Turns out the treasure of moments is very tangibly eternity, a touched, smelled, tasted, heard, seen and felt, second’s encounter with God. Turns out the head knowledge of a revelation is merely the doorway. The first step, not the missing puzzle piece or trophy at the finish line. Rather an unexpected beginning. An embarking into breathless expectation. When I look back in disappointment on my growth as a tender and motherly woman, I see a naked child. I see a little girl, bare and exposed, wanting to be wrapped in her father’s arms. It turns out letting myself be your little girl, and thus, His little girl, is the unexpected doorway to a loving woman, a humble mother.
There in lies the answer to the question, then, the way I want to view my Father differently. Holding the towel, singing a lullaby with His eyes. Waiting for me to be wrapped in His arms.
Reflecting on our relationship, dad, to be honest, I struggle to see this father. Not only because your disease robbed you of the ability to hold out your arms but because my memory of you before the disease is dim. My memories of being a little girl are almost nonexistent. Maybe in giving up letting myself be taken care of when you got sick, I wiped clean or suppressed, out of bitterness, any hint of what this was like. To be grown up and strong to help mom take care of you, I couldn’t let myself linger in this childness. So I regrettably supposed.
My vision is so narrowed by pride; though I know there is so much love and care to be found, I see almost perfectly all I was asked to give up. I remember dodging you, avoiding home, avoiding the next ask. Fearing what I would be called upon to give up this time, how I would have to take the high road yet again. All I see is me quietly harboring complaints and anger when called upon to accompany mom for your doctor’s visits or missing soccer events to stay home. I scan for the usual father daughter moments and am left without. It occurs to me, again, I am looking for the wrong things.
Changing lenses, I see Premier League games early Saturday mornings with your Arsenal jersey on, yelling at the TV about their poor form (conditions haven’t improved much, sorry Arsenal fans). I see you bundled up at that freezing Halloween game my sophomore year when we played at Iowa State, your frail body enduring the bitter cold to watch me compete in the game I love. I see your post on Facebook of some award I had earned at TCU and how proud you were of me. I see me learning how to use your feeding tube and getting to feed you, to literally give you the nutrients your body needs but mostly the nourishment both of our souls needed, time together. These are our father daughter moments, and though they may not be considered normal, they are all the more precious.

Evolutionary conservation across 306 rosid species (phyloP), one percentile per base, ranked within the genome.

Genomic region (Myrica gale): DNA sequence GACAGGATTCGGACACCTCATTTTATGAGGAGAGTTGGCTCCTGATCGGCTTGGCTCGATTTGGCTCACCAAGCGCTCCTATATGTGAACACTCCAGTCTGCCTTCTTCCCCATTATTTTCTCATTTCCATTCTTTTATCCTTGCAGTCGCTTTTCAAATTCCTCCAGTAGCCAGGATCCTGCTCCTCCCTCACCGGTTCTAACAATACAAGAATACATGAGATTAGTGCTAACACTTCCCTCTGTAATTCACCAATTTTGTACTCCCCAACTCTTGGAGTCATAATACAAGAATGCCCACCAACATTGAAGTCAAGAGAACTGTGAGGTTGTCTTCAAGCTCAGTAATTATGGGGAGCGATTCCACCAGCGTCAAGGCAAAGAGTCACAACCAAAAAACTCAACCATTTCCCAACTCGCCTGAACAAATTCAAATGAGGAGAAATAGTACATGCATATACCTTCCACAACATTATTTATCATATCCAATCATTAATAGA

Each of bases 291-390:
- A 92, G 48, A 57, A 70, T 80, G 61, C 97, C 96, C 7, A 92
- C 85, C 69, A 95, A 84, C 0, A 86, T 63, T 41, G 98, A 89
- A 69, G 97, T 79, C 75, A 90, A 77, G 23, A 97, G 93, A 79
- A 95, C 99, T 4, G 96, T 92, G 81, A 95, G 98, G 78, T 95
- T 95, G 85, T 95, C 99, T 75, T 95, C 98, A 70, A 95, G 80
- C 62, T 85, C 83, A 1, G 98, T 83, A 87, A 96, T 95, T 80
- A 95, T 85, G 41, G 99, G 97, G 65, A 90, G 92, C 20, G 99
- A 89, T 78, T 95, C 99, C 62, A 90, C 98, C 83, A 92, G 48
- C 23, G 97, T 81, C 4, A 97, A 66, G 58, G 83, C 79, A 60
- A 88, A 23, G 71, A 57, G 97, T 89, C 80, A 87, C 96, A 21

In my reflections on our relationship, I flicker between what is real and what is not. As Peeta tries to discern what memories have been tampered with by the Capitol, warped by fear and tracker jacker venom, he determines the ones that aren’t real have this shininess about them. Like they have been glossed over. I see memories glossed over with pride, and I am left avoiding, dodging Love, for fear of what I will be asked to give. Thinking being loved means only being asked. When I am able to see those not glossed, I find that look in your eyes, and in an instant, I am the little girl in the bathtub again.
Thus, my relationship with the Father God looks a lot like this. How often do I avoid Him because my understanding of His love is injected with fear of what He will ask of me. Thinking being loved by Him means only giving up things. Of course, it may, sometimes, but only to give me more of Himself. It is when I actually look at Him, catch the desire in His eyes and His open arms, that any fear or concern of discomfort dissipates. His love is always trying to wrap me up as His little girl.
It seems, indeed, the true treasure of this Lent and any coming Lent, just as the treasure found in a moment, is the unexpected beginnings. The Resurrection is an utterly grand and awe-inspiring moment, like no moment before it or after it. The immense Light it inspires ought to be enough to sustain us and unveil to us all the epiphanies and realizations we ever need to know. But even still, on this day after, I am wondering what now? What does the Resurrection mean today and tomorrow and the next day? It means the gradual unfolding of unexpected beginnings and breathless expectation, if we let it. The moment of the Resurrection allows all other moments to be filled with eternity and a very real, second’s encounter with God, the Father. It means the becoming of a loving woman and tender mother starts with being loved as a little girl.
I love you dad,